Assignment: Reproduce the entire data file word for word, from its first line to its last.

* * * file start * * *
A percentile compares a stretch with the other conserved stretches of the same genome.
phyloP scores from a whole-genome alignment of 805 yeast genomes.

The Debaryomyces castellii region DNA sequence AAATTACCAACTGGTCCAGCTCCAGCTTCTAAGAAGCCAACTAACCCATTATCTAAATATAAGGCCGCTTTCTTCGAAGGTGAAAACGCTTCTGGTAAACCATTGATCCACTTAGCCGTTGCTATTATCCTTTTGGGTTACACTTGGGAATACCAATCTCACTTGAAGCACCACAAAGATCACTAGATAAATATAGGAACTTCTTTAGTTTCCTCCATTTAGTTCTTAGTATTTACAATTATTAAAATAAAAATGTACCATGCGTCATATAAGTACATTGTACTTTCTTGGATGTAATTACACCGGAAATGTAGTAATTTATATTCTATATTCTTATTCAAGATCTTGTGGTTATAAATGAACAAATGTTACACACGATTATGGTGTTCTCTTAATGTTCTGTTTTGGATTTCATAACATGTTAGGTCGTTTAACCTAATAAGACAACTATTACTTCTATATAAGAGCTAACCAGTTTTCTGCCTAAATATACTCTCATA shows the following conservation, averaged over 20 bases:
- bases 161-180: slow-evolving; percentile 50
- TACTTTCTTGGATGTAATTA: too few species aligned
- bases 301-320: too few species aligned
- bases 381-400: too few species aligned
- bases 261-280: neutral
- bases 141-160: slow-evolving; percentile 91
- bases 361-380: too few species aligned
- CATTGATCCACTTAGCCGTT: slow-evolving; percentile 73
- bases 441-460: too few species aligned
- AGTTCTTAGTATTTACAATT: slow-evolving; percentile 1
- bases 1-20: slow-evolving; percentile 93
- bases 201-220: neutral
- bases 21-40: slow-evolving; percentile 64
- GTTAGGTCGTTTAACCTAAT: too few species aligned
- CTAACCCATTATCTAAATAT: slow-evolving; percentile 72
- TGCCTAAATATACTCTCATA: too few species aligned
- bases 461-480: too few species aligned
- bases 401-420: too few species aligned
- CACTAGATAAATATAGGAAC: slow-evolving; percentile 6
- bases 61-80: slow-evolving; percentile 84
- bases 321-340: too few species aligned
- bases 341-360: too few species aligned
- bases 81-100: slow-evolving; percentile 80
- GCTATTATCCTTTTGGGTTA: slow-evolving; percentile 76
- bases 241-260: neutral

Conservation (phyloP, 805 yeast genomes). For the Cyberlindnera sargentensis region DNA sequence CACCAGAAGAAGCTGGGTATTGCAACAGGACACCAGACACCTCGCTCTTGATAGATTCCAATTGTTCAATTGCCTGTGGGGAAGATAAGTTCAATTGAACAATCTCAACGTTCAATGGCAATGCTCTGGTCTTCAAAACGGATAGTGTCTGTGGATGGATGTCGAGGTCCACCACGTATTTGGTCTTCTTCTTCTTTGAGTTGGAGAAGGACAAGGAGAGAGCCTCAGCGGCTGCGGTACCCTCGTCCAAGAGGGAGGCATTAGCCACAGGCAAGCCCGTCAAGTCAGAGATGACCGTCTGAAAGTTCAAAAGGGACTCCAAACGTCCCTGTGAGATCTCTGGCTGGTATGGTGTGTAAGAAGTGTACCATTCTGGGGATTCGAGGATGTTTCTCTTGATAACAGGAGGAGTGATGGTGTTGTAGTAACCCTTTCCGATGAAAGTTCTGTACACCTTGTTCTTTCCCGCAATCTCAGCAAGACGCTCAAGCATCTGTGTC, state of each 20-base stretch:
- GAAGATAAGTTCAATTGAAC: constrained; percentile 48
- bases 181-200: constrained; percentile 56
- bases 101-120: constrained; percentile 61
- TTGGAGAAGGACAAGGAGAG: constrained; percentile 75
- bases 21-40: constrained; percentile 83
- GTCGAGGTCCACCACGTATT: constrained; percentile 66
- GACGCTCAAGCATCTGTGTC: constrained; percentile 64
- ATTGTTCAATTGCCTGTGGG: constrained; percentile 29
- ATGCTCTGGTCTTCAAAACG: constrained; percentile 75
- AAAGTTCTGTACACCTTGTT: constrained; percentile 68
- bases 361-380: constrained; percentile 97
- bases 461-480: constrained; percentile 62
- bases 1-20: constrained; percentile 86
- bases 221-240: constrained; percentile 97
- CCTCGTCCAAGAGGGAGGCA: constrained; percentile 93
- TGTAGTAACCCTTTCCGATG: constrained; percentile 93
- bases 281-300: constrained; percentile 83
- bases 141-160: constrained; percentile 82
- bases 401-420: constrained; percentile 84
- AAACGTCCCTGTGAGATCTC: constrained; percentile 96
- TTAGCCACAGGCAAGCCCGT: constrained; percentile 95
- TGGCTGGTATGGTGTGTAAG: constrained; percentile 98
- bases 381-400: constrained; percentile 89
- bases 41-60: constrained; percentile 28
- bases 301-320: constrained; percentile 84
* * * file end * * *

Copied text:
A percentile compares a stretch with the other conserved stretches of the same genome.
phyloP scores from a whole-genome alignment of 805 yeast genomes.

The Debaryomyces castellii region DNA sequence AAATTACCAACTGGTCCAGCTCCAGCTTCTAAGAAGCCAACTAACCCATTATCTAAATATAAGGCCGCTTTCTTCGAAGGTGAAAACGCTTCTGGTAAACCATTGATCCACTTAGCCGTTGCTATTATCCTTTTGGGTTACACTTGGGAATACCAATCTCACTTGAAGCACCACAAAGATCACTAGATAAATATAGGAACTTCTTTAGTTTCCTCCATTTAGTTCTTAGTATTTACAATTATTAAAATAAAAATGTACCATGCGTCATATAAGTACATTGTACTTTCTTGGATGTAATTACACCGGAAATGTAGTAATTTATATTCTATATTCTTATTCAAGATCTTGTGGTTATAAATGAACAAATGTTACACACGATTATGGTGTTCTCTTAATGTTCTGTTTTGGATTTCATAACATGTTAGGTCGTTTAACCTAATAAGACAACTATTACTTCTATATAAGAGCTAACCAGTTTTCTGCCTAAATATACTCTCATA shows the following conservation, averaged over 20 bases:
- bases 161-180: slow-evolving; percentile 50
- TACTTTCTTGGATGTAATTA: too few species aligned
- bases 301-320: too few species aligned
- bases 381-400: too few species aligned
- bases 261-280: neutral
- bases 141-160: slow-evolving; percentile 91
- bases 361-380: too few species aligned
- CATTGATCCACTTAGCCGTT: slow-evolving; percentile 73
- bases 441-460: too few species aligned
- AGTTCTTAGTATTTACAATT: slow-evolving; percentile 1
- bases 1-20: slow-evolving; percentile 93
- bases 201-220: neutral
- bases 21-40: slow-evolving; percentile 64
- GTTAGGTCGTTTAACCTAAT: too few species aligned
- CTAACCCATTATCTAAATAT: slow-evolving; percentile 72
- TGCCTAAATATACTCTCATA: too few species aligned
- bases 461-480: too few species aligned
- bases 401-420: too few species aligned
- CACTAGATAAATATAGGAAC: slow-evolving; percentile 6
- bases 61-80: slow-evolving; percentile 84
- bases 321-340: too few species aligned
- bases 341-360: too few species aligned
- bases 81-100: slow-evolving; percentile 80
- GCTATTATCCTTTTGGGTTA: slow-evolving; percentile 76
- bases 241-260: neutral

Conservation (phyloP, 805 yeast genomes). For the Cyberlindnera sargentensis region DNA sequence CACCAGAAGAAGCTGGGTATTGCAACAGGACACCAGACACCTCGCTCTTGATAGATTCCAATTGTTCAATTGCCTGTGGGGAAGATAAGTTCAATTGAACAATCTCAACGTTCAATGGCAATGCTCTGGTCTTCAAAACGGATAGTGTCTGTGGATGGATGTCGAGGTCCACCACGTATTTGGTCTTCTTCTTCTTTGAGTTGGAGAAGGACAAGGAGAGAGCCTCAGCGGCTGCGGTACCCTCGTCCAAGAGGGAGGCATTAGCCACAGGCAAGCCCGTCAAGTCAGAGATGACCGTCTGAAAGTTCAAAAGGGACTCCAAACGTCCCTGTGAGATCTCTGGCTGGTATGGTGTGTAAGAAGTGTACCATTCTGGGGATTCGAGGATGTTTCTCTTGATAACAGGAGGAGTGATGGTGTTGTAGTAACCCTTTCCGATGAAAGTTCTGTACACCTTGTTCTTTCCCGCAATCTCAGCAAGACGCTCAAGCATCTGTGTC, state of each 20-base stretch:
- GAAGATAAGTTCAATTGAAC: constrained; percentile 48
- bases 181-200: constrained; percentile 56
- bases 101-120: constrained; percentile 61
- TTGGAGAAGGACAAGGAGAG: constrained; percentile 75
- bases 21-40: constrained; percentile 83
- GTCGAGGTCCACCACGTATT: constrained; percentile 66
- GACGCTCAAGCATCTGTGTC: constrained; percentile 64
- ATTGTTCAATTGCCTGTGGG: constrained; percentile 29
- ATGCTCTGGTCTTCAAAACG: constrained; percentile 75
- AAAGTTCTGTACACCTTGTT: constrained; percentile 68
- bases 361-380: constrained; percentile 97
- bases 461-480: constrained; percentile 62
- bases 1-20: constrained; percentile 86
- bases 221-240: constrained; percentile 97
- CCTCGTCCAAGAGGGAGGCA: constrained; percentile 93
- TGTAGTAACCCTTTCCGATG: constrained; percentile 93
- bases 281-300: constrained; percentile 83
- bases 141-160: constrained; percentile 82
- bases 401-420: constrained; percentile 84
- AAACGTCCCTGTGAGATCTC: constrained; percentile 96
- TTAGCCACAGGCAAGCCCGT: constrained; percentile 95
- TGGCTGGTATGGTGTGTAAG: constrained; percentile 98
- bases 381-400: constrained; percentile 89
- bases 41-60: constrained; percentile 28
- bases 301-320: constrained; percentile 84